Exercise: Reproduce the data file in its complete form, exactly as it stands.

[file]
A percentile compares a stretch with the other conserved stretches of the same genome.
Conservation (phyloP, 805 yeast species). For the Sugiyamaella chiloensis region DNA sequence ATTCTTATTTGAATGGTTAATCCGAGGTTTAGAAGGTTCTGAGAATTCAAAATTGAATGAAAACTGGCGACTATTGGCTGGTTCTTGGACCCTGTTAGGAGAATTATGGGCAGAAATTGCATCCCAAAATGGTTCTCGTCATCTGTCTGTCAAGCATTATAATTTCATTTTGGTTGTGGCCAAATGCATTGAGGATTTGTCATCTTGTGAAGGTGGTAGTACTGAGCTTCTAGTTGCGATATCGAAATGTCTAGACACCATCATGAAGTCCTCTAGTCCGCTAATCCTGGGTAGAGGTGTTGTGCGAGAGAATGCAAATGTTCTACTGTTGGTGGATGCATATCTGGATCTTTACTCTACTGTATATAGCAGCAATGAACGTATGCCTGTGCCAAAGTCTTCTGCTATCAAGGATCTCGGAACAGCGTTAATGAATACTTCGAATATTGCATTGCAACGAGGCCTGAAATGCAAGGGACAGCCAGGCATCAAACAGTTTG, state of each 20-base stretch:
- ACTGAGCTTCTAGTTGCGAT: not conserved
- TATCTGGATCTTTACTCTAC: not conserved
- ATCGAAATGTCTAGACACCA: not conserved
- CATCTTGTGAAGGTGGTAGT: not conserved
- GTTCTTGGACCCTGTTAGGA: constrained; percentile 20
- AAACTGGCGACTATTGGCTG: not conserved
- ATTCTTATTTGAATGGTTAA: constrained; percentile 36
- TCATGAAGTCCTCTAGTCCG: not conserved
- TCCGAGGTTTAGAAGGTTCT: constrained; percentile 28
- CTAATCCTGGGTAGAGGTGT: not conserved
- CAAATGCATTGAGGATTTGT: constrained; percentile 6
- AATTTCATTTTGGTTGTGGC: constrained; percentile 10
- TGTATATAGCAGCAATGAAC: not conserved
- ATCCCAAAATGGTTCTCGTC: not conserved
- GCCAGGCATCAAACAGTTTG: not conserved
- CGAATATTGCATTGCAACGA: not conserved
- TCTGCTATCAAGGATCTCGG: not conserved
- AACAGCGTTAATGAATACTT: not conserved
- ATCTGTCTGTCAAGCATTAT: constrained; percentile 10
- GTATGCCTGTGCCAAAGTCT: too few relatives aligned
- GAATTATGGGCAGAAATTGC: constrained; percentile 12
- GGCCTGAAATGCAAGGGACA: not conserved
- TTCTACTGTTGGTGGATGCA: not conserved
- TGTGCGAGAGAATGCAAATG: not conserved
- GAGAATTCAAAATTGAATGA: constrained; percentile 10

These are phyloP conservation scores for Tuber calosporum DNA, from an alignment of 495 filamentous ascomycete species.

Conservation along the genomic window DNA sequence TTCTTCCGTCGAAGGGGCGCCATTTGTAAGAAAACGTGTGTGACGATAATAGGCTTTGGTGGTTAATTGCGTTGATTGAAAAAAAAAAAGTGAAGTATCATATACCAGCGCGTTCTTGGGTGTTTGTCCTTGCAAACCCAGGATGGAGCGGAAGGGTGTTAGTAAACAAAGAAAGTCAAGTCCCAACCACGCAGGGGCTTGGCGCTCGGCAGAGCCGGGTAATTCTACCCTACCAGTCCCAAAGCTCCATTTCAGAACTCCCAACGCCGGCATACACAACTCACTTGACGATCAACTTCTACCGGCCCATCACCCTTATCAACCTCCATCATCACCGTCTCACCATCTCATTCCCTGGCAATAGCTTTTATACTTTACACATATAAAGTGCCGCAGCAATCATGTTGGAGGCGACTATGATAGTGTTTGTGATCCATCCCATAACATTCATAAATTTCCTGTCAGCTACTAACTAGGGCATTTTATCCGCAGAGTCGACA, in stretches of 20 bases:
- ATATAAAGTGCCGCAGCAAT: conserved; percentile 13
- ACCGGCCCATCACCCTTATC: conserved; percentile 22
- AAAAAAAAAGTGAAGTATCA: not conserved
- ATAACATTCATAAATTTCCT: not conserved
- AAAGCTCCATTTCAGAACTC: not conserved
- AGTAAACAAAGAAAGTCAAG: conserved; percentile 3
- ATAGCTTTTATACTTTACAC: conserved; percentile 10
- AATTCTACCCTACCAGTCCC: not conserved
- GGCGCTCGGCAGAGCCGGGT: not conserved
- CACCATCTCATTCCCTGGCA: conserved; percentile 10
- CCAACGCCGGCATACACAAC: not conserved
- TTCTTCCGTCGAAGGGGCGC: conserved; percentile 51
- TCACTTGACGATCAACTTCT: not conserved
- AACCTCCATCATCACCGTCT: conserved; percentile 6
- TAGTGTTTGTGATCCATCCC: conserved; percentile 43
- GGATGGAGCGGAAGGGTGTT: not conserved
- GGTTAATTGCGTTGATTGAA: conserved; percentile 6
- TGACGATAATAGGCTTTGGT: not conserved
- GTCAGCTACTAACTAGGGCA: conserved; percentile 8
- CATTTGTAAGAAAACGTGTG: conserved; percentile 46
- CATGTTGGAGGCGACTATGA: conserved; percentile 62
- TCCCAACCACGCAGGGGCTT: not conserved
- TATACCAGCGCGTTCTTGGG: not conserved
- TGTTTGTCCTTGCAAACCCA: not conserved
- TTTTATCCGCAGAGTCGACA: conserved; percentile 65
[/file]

A percentile compares a stretch with the other conserved stretches of the same genome.
Conservation (phyloP, 805 yeast species). For the Sugiyamaella chiloensis region DNA sequence ATTCTTATTTGAATGGTTAATCCGAGGTTTAGAAGGTTCTGAGAATTCAAAATTGAATGAAAACTGGCGACTATTGGCTGGTTCTTGGACCCTGTTAGGAGAATTATGGGCAGAAATTGCATCCCAAAATGGTTCTCGTCATCTGTCTGTCAAGCATTATAATTTCATTTTGGTTGTGGCCAAATGCATTGAGGATTTGTCATCTTGTGAAGGTGGTAGTACTGAGCTTCTAGTTGCGATATCGAAATGTCTAGACACCATCATGAAGTCCTCTAGTCCGCTAATCCTGGGTAGAGGTGTTGTGCGAGAGAATGCAAATGTTCTACTGTTGGTGGATGCATATCTGGATCTTTACTCTACTGTATATAGCAGCAATGAACGTATGCCTGTGCCAAAGTCTTCTGCTATCAAGGATCTCGGAACAGCGTTAATGAATACTTCGAATATTGCATTGCAACGAGGCCTGAAATGCAAGGGACAGCCAGGCATCAAACAGTTTG, state of each 20-base stretch:
- ACTGAGCTTCTAGTTGCGAT: not conserved
- TATCTGGATCTTTACTCTAC: not conserved
- ATCGAAATGTCTAGACACCA: not conserved
- CATCTTGTGAAGGTGGTAGT: not conserved
- GTTCTTGGACCCTGTTAGGA: constrained; percentile 20
- AAACTGGCGACTATTGGCTG: not conserved
- ATTCTTATTTGAATGGTTAA: constrained; percentile 36
- TCATGAAGTCCTCTAGTCCG: not conserved
- TCCGAGGTTTAGAAGGTTCT: constrained; percentile 28
- CTAATCCTGGGTAGAGGTGT: not conserved
- CAAATGCATTGAGGATTTGT: constrained; percentile 6
- AATTTCATTTTGGTTGTGGC: constrained; percentile 10
- TGTATATAGCAGCAATGAAC: not conserved
- ATCCCAAAATGGTTCTCGTC: not conserved
- GCCAGGCATCAAACAGTTTG: not conserved
- CGAATATTGCATTGCAACGA: not conserved
- TCTGCTATCAAGGATCTCGG: not conserved
- AACAGCGTTAATGAATACTT: not conserved
- ATCTGTCTGTCAAGCATTAT: constrained; percentile 10
- GTATGCCTGTGCCAAAGTCT: too few relatives aligned
- GAATTATGGGCAGAAATTGC: constrained; percentile 12
- GGCCTGAAATGCAAGGGACA: not conserved
- TTCTACTGTTGGTGGATGCA: not conserved
- TGTGCGAGAGAATGCAAATG: not conserved
- GAGAATTCAAAATTGAATGA: constrained; percentile 10

These are phyloP conservation scores for Tuber calosporum DNA, from an alignment of 495 filamentous ascomycete species.

Conservation along the genomic window DNA sequence TTCTTCCGTCGAAGGGGCGCCATTTGTAAGAAAACGTGTGTGACGATAATAGGCTTTGGTGGTTAATTGCGTTGATTGAAAAAAAAAAAGTGAAGTATCATATACCAGCGCGTTCTTGGGTGTTTGTCCTTGCAAACCCAGGATGGAGCGGAAGGGTGTTAGTAAACAAAGAAAGTCAAGTCCCAACCACGCAGGGGCTTGGCGCTCGGCAGAGCCGGGTAATTCTACCCTACCAGTCCCAAAGCTCCATTTCAGAACTCCCAACGCCGGCATACACAACTCACTTGACGATCAACTTCTACCGGCCCATCACCCTTATCAACCTCCATCATCACCGTCTCACCATCTCATTCCCTGGCAATAGCTTTTATACTTTACACATATAAAGTGCCGCAGCAATCATGTTGGAGGCGACTATGATAGTGTTTGTGATCCATCCCATAACATTCATAAATTTCCTGTCAGCTACTAACTAGGGCATTTTATCCGCAGAGTCGACA, in stretches of 20 bases:
- ATATAAAGTGCCGCAGCAAT: conserved; percentile 13
- ACCGGCCCATCACCCTTATC: conserved; percentile 22
- AAAAAAAAAGTGAAGTATCA: not conserved
- ATAACATTCATAAATTTCCT: not conserved
- AAAGCTCCATTTCAGAACTC: not conserved
- AGTAAACAAAGAAAGTCAAG: conserved; percentile 3
- ATAGCTTTTATACTTTACAC: conserved; percentile 10
- AATTCTACCCTACCAGTCCC: not conserved
- GGCGCTCGGCAGAGCCGGGT: not conserved
- CACCATCTCATTCCCTGGCA: conserved; percentile 10
- CCAACGCCGGCATACACAAC: not conserved
- TTCTTCCGTCGAAGGGGCGC: conserved; percentile 51
- TCACTTGACGATCAACTTCT: not conserved
- AACCTCCATCATCACCGTCT: conserved; percentile 6
- TAGTGTTTGTGATCCATCCC: conserved; percentile 43
- GGATGGAGCGGAAGGGTGTT: not conserved
- GGTTAATTGCGTTGATTGAA: conserved; percentile 6
- TGACGATAATAGGCTTTGGT: not conserved
- GTCAGCTACTAACTAGGGCA: conserved; percentile 8
- CATTTGTAAGAAAACGTGTG: conserved; percentile 46
- CATGTTGGAGGCGACTATGA: conserved; percentile 62
- TCCCAACCACGCAGGGGCTT: not conserved
- TATACCAGCGCGTTCTTGGG: not conserved
- TGTTTGTCCTTGCAAACCCA: not conserved
- TTTTATCCGCAGAGTCGACA: conserved; percentile 65